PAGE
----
Wars of the Roses
The Wars of the Roses were a series of dynastic civil wars fought between supporters of two rival branches of the royal House of Plantagenet: the houses of Lancaster and York (whose heraldic symbols were the "red" and the "white" rose, respectively) for the throne of England. They were fought in several sporadic episodes between 1455 and 1485, although there was related fighting both before and after this period. The final victory went to a relatively remote Lancastrian claimant, Henry Tudor, who defeated the last Yorkist king Richard III and married Edward IV's daughter Elizabeth of York to unite the two houses. The House of Tudor subsequently ruled England and Wales for 117 years.
Henry of Bolingbroke had established the House of Lancaster on the throne in 1399 when he deposed his cousin Richard II and was crowned as Henry IV. Bolingbroke's son Henry V maintained the family's hold on the crown, but when Henry V died, his heir was the infant Henry VI. The Lancastrian claim to the throne descended from John of Gaunt, 1st Duke of Lancaster, the fourth son of Edward III. Henry VI's right to the crown was challenged by Richard, Duke of York, who could claim descent from Edward's third and fifth sons, Lionel of Antwerp and Edmund of Langley, 1st Duke of York. Richard of York, who had held several important offices of state, quarrelled with prominent Lancastrians at court and with Henry VI's queen, Margaret of Anjou.
Although armed clashes had occurred previously between supporters of York and Lancaster, the first open fighting broke out in 1455 at the First Battle of St Albans. Several prominent Lancastrians died, but their heirs continued a deadly feud with Richard. Although peace was temporarily restored, the Lancastrians were inspired by Margaret of Anjou to contest York's influence. Fighting resumed more violently in 1459. York and his supporters were forced to flee the country, but one of his most prominent supporters, the Earl of Warwick, invaded England from Calais and captured Henry at the Battle of Northampton. York returned to the country and became Protector of England, but was dissuaded from claiming the throne. Margaret and the irreconcilable Lancastrian nobles gathered their forces in the north of England, and when York moved north to suppress them, he and his second son Edmund were killed at the Battle of Wakefield in December 1460. The Lancastrian army advanced south and recaptured Henry at the Second Battle of St Albans, but failed to occupy London, and subsequently retreated to the north. York's eldest son, Edward, Earl of March, was proclaimed King Edward IV. He gathered the Yorkist armies and won a crushing victory at the Battle of Towton in March 1461.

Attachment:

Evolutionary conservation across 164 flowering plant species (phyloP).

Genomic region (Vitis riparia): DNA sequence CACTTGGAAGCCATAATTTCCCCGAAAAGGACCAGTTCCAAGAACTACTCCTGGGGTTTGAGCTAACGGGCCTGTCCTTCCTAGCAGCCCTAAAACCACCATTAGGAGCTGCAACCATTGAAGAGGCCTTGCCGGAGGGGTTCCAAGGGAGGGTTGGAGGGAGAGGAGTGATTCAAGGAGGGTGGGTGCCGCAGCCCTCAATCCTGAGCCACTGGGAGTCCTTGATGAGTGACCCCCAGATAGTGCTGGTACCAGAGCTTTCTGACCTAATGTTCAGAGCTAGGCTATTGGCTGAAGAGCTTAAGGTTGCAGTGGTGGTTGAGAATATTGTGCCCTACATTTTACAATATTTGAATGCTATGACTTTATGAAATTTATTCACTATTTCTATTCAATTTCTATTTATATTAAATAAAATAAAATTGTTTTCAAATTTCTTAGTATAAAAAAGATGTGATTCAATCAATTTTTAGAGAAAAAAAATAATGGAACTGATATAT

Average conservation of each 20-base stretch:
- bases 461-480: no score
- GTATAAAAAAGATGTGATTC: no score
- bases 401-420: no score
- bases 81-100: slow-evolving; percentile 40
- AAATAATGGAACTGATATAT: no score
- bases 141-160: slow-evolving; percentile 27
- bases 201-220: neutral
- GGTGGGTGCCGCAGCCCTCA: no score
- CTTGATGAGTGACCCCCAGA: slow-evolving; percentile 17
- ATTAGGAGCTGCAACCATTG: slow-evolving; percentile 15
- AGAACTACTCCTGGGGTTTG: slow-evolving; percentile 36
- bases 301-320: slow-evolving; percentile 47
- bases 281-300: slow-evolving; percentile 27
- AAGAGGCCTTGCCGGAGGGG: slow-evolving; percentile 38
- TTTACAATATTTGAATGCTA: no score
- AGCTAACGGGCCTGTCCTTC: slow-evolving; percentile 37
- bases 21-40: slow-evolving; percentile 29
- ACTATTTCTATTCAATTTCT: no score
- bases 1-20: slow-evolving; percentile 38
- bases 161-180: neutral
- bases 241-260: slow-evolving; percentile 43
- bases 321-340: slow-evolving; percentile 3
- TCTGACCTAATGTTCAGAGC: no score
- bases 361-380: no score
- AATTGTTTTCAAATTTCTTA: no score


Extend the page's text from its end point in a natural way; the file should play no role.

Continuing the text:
After Lancastrian revolts in the north were suppressed in 1464 and Henry was captured once again, Edward fell out with his chief supporter and advisor, the Earl of Warwick (known as the "Kingmaker"), and also alienated many friends and even family members by favouring the upstart family of his queen, Elizabeth Woodville, whom he had married in secret. Warwick tried first to supplant Edward with his younger brother George, Duke of Clarence, and then to restore Henry VI to the throne. This resulted in two years of rapid changes of fortune, before Edward IV once again won complete victories at Barnet (April 1471), where Warwick was killed, and Tewkesbury (May 1471) where the Lancastrian heir, Edward, Prince of Wales, was executed after the battle. Henry was murdered in the Tower of London several days later, ending the direct Lancastrian line of succession.
A period of comparative peace followed, but King Edward died unexpectedly in 1483. His surviving brother, Richard of Gloucester, first moved to prevent the unpopular Woodville family of Edward's widow from participating in the government during the minority of Edward's son, Edward V, and then seized the throne for himself, using the suspect legitimacy of Edward IV's marriage as pretext. Henry Tudor, a distant relative of the Lancastrian kings who had inherited their claim, defeated Richard at Bosworth in 1485. He was crowned Henry VII, and married Elizabeth of York, daughter of Edward IV, to unite and reconcile the two houses.
Yorkist revolts, directed by John de la Pole, 1st Earl of Lincoln and others, flared up in 1487 under the banner of the pretender Lambert Simnel, who claimed to be Edward, Earl of Warwick (son of George of Clarence), resulting in the last pitched battles. Although most of the surviving descendants of Richard of York were imprisoned, sporadic rebellions continued until 1497 when Perkin Warbeck, who claimed to be the younger brother of Edward V, one of the two disappeared Princes in the Tower, was imprisoned and later executed.